The more successful Polly became, the more hounded she was — by the police, by Tammany Hall, by the Broadway mob. Her brothel was distinguished by good hygiene and well-selected “girls.” (When the Depression hit, Polly was able to turn away up to 40 young women for every one she hired — an acceptance rate analogous to that of the Ivy League these days.) But as the business evolved, her brothel also offered less tangible services: It took on the appearance of a literary salon, with drink from the best bootleggers, food from her private cooks and good company from Polly. It became the after-hours place not only for gangsters, lowlifes and politicians, but also for the Algonquin Round Table and for writers at The New Yorker. (Dorothy Parker and Polly would chat while the men availed themselves of the services.) Here, an often unexplored exploitation haunts Applegate’s narrative: Polly, who has claimed the American dream and sits sipping drinks with the celebrated Parker, is also the one who procured these young, mostly working-class women.
Having famous friends also meant that Polly became the subject of gossip columns, jokes and banter, which added to her renown. But not everything was so peachy; her gangster friends were just as likely to fleece or beat her as they were to trade laughs and cook up schemes with her. Of course, misogyny was hardly the sole purview of the underworld; the gossip columnist Walter Winchell, who used Polly’s services extensively, balked when an up-and-coming bandleader fell in love with her. Winchell objected that the bandleader, who could have had any woman he desired, was dating a “broken-down old whore and an ugly one at that.”
Replete with accounts of Polly’s many court battles, newspaper headlines, mobster dealings and society gossip, “Madam” is a breathless tale told through extraordinary research. Indeed, the galloping pace of Applegate’s book sometimes makes the reader want to pull out a white flag and wave in surrender — begging for her to slow down. The mob violence, political corruption, social approbation and multitude of johns that Polly confronts at her ever-changing brothel locations are both impressive and unrelenting. And while Polly seems to be in the thick of the action, those who surround her often also outshine her. In the book’s last pages, Applegate makes a forthright case for why Polly is worthy of a biography by noting this injustice: It was not Polly but “her male criminal colleagues who became 20th-century cultural icons.” “Sex workers in general … are dealers in illusion,” she writes, and Americans do not like to see the curtain pulled back to reveal the mechanisms, let alone the banality, of their dreams.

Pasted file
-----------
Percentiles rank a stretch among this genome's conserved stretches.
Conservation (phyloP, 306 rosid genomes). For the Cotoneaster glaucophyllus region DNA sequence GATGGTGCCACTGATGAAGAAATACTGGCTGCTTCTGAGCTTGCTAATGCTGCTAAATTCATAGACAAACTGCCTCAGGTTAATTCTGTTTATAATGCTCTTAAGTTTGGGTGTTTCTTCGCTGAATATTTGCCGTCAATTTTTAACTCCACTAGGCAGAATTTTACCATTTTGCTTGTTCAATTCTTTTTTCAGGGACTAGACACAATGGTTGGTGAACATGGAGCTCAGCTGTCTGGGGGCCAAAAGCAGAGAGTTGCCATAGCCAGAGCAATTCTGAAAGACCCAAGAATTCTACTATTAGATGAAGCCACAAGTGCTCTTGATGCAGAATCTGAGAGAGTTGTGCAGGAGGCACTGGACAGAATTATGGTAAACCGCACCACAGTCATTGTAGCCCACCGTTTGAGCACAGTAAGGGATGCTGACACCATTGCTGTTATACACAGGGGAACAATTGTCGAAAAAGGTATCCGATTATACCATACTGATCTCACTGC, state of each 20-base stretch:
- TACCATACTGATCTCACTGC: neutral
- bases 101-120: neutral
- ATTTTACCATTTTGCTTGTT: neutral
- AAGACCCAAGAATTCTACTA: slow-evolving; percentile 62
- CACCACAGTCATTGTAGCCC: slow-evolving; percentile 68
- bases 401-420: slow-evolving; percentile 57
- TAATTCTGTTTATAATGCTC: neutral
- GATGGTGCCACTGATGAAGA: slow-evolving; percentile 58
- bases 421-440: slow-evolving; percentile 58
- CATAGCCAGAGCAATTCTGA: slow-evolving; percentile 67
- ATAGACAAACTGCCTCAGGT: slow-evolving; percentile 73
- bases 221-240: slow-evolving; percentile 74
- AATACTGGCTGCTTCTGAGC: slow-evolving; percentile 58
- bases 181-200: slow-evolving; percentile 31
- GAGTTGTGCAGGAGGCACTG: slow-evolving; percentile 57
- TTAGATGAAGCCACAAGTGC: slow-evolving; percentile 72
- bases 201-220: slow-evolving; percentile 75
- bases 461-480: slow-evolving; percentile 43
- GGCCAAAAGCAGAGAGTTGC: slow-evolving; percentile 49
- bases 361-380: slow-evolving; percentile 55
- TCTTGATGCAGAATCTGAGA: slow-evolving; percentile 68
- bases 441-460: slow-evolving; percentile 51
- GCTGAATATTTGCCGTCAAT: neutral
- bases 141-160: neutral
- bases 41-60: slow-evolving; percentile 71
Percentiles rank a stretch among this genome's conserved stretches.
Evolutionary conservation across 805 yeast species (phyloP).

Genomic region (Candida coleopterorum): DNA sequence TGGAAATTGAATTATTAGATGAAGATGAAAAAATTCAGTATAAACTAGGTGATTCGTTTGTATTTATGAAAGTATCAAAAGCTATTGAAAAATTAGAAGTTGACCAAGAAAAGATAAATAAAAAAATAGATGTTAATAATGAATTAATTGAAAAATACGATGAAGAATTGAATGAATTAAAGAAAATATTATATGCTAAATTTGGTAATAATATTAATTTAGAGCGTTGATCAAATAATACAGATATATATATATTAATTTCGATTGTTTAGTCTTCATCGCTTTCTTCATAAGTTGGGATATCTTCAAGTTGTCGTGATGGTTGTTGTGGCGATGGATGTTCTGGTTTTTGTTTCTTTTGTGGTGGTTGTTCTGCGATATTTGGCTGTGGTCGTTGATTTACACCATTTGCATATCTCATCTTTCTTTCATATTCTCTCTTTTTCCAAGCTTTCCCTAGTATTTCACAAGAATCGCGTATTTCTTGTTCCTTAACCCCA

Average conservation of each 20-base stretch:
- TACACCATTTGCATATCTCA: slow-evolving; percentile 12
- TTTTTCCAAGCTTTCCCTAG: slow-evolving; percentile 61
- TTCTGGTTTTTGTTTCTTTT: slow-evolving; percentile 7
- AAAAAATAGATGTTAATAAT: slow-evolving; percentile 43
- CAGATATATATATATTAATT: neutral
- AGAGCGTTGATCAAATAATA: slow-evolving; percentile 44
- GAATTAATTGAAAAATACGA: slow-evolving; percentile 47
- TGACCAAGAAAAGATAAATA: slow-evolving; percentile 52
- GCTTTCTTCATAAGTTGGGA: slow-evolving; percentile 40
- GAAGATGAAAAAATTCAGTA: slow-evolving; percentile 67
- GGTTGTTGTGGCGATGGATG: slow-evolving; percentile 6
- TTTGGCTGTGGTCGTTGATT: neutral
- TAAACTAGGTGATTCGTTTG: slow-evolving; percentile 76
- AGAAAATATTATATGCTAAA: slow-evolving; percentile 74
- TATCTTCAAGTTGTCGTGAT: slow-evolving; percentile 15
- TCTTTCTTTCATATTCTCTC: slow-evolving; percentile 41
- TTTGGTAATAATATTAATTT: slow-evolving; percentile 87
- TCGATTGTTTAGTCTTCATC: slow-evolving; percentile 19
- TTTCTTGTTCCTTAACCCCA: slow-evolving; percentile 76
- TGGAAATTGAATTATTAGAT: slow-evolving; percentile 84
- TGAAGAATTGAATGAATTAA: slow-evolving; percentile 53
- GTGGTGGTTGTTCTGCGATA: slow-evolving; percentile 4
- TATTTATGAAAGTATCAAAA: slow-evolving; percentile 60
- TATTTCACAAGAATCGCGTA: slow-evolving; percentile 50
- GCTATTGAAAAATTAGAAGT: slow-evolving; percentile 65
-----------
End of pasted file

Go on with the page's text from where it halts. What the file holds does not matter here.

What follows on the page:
Now, Applegate suggests, with the advent of social movements around sex and power, we might finally be ready. But elsewhere, she stakes Polly’s claim for fame on her proximity to men who made history (Franklin Delano Roosevelt), wittily narrated it (Robert Benchley), created its soundtrack (Duke Ellington) or violently upended it (Dutch Schultz and Legs Diamond). Yet the takeaway for this reader at least is that Polly deserves our attention because her life shows how women who wish to transcend their status must become expert practitioners of chameleonism. That is also what makes Polly on some level a frustrating subject for a biography. As Applegate concedes, Polly “hid far more of her story than she shared, even from herself.” In other words, the very trait that made Polly Adler survive and succeed is also what makes her defiantly elusive. Applegate, armed with formidable skills, may be the biographer who can come closest to revealing her.